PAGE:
Reputation is not something the New Zealand Salvation Army sets out to engineer and market.
“It is by-product of our work,” says Commissioner Don Bell. Having said that, he accepts that having good reputation is “critical” to the Army’s effectiveness, and he’s “humbled” by the recognition his peers have accorded his organisation.
“Without the moral and financial support of the public, our corporate partners and various trusts and foundations the breadth and depth of our work would contract dramatically,” he adds.
“Since the recession started in the first quarter of 2008, the number of families coming to us for emergency food alone has increased 55 percent to almost 29,000 families year. Without that support good many of these families would have faced hardships most of us can’t fully comprehend. So we don’t take reputation for granted but its significance goes far beyond any dollar value that it might raise.”
The Salvation Army’s mission statement – caring for people, transforming lives and reforming society – defines the organisation’s strategic objectives and the way in which it delivers on its promise and service to the community, particularly to society’s disadvantaged.
“We work with New Zealanders in their darkest hours,” says Bell. “And everything we do is guided by the mission statement and our belief that we need to be there for people when they need us most.”
The Army launched four mission goals in 2006, the success of which it is now evaluating. The goals called for making “dynamic disciples”, increasing the Army’s membership, eradicating poverty and “becoming streamlined and mission-focused” Army.
“We have pretty well concluded that this is the core essence of the direction we are going and so we will re-launch these at the end of October,” says Bell.
Survey respondents scored the Army highly for what they perceived as its effective organisation structure. And its structure is regularly reviewed to ensure that it continues to deliver on its service.
“At one point we had straight-line organisational management structure, with every section answering to chief operating officer. That has been changed to structure with CEO (Bell), chief operating officer and three ‘cabinet’ offices running the three divisions of business, programmes and personnel, who report to the COO,” Bell explains.
“People relate better to this more structured format,” he adds. “We have also delegated the decision-making down to the people who run each of our programmes.”
Activity programmes, such as the Army’s addiction programme, have their own management board and governance structure, which in turn report back up to the cabinet.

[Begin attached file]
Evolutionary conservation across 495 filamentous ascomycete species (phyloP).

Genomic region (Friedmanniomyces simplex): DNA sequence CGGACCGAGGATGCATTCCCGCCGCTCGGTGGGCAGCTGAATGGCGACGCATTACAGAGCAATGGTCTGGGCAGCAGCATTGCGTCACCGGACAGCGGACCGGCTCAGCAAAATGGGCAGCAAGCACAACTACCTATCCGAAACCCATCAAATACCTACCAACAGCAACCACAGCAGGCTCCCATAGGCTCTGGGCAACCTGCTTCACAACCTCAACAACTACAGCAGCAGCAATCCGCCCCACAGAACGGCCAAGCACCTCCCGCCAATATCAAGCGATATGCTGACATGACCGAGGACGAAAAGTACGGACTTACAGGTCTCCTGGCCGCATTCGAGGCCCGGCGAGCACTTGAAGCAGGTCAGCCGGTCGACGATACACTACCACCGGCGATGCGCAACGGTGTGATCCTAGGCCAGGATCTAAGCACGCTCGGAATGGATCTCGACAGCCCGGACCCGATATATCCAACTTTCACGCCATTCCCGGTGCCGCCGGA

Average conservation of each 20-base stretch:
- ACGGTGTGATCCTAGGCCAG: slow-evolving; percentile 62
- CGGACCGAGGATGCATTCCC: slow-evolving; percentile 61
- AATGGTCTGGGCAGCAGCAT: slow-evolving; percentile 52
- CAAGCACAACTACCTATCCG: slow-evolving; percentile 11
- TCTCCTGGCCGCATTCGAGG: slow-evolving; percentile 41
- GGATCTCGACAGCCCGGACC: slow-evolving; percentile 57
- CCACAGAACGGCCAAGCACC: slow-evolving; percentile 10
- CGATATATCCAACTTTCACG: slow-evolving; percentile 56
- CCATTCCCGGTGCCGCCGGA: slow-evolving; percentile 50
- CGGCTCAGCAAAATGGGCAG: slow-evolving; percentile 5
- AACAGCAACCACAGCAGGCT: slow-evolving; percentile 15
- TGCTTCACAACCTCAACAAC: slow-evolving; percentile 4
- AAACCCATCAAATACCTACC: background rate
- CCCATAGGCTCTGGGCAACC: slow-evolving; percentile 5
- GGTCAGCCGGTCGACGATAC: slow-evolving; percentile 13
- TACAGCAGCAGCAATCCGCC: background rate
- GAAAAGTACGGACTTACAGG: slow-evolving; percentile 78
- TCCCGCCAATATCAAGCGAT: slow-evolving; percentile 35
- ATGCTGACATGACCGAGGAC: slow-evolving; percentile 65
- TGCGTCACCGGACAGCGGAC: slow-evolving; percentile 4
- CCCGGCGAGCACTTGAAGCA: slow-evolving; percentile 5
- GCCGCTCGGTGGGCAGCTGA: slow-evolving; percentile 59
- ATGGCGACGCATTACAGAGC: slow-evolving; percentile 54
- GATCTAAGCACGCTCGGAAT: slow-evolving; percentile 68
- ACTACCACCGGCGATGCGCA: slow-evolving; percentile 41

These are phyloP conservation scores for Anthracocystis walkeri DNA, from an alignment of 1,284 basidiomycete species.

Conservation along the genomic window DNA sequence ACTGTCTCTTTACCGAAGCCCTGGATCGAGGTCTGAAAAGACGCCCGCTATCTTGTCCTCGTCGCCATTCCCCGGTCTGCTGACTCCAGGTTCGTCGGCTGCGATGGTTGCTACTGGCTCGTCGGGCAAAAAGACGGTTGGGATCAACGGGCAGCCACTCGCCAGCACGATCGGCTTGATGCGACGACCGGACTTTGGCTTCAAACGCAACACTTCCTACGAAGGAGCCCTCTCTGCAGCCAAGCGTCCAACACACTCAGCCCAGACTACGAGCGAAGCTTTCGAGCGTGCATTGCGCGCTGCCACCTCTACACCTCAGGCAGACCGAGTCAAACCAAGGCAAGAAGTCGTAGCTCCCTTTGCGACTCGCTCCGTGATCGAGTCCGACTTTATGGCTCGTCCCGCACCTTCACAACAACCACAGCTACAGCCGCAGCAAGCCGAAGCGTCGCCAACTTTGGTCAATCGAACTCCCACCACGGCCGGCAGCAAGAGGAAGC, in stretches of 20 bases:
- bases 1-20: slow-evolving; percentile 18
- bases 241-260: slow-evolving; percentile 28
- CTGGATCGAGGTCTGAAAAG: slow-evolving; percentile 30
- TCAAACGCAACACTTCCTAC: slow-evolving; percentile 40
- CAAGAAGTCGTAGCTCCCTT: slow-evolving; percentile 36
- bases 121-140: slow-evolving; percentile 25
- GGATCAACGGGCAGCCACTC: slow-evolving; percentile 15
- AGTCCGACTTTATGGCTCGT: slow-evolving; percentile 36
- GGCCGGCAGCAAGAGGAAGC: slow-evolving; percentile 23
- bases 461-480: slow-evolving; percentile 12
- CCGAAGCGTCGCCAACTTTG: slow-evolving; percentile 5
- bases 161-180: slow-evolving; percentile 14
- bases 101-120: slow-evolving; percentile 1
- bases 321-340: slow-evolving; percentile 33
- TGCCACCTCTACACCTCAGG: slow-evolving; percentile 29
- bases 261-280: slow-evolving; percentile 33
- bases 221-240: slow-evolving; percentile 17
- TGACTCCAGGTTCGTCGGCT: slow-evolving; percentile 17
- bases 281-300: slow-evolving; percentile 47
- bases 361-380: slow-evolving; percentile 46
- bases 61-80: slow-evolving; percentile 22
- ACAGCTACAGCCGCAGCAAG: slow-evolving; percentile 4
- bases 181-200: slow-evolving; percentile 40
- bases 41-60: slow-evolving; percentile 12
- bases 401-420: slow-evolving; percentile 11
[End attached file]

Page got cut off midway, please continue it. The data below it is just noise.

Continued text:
“Delivering on our mission is why we exist,” says Bell. “We are highly structured and disciplined and our goal is to serve suffering humanity. And we deliver on that.”
NZ Management’s Most Reputable Organisation survey respondents seem to agree.


Cancer Society of NZ
Dalton Kelly, CEO

“Reputation equals trust. We rely on raising our own funds through events such as Relay For Life and Daffodil Day, as well as bequests, donations and through sponsorship. Without sound reputation, we would not be so well supported by the people and businesses of New Zealand.”

Jenny Prince, CEO

“Plunket is, and has been for over century, trusted to go into homes across New Zealand. We value very highly the trust that the families across New Zealand, of all cultures and walks of life, place in us, often when their lives are undergoing huge shift.”

The National Heart Foundation of NZ
Tony Duncan, Executive Director

“Reputation is very dependent on internal culture – the way that we do things. We try to measure this through staff satisfaction surveys and exit interviews, to ensure that staff feel that their personal values and the way we do things is aligned.”

Southern Cross Healthcare Group
Ian McPherson, CEO

“Is [being] reputable important? It’s vital – we are talking about people’s health. Our members and customers have placed their trust in us – usually during difficult time. We seek to repay this commitment by providing excellent value and service.”

Bob Kerridge, National President

“As charitable organisation, it is expected that we undertake our charitable activities in professional and effective manner, and in this regard the SPCA excels. Our sincere and honest appeal to the public to support us, is received in the spirit in which it is asked.”

NZ Foundation of the Blind
Sandra Budd, CEO

“Reputation is an important part of building solid and sustainable foundation; it keeps you front of mind for your target audience, and gives your stakeholders the confidence to trust you. great reputation is invaluable to attracting and retaining great people.”

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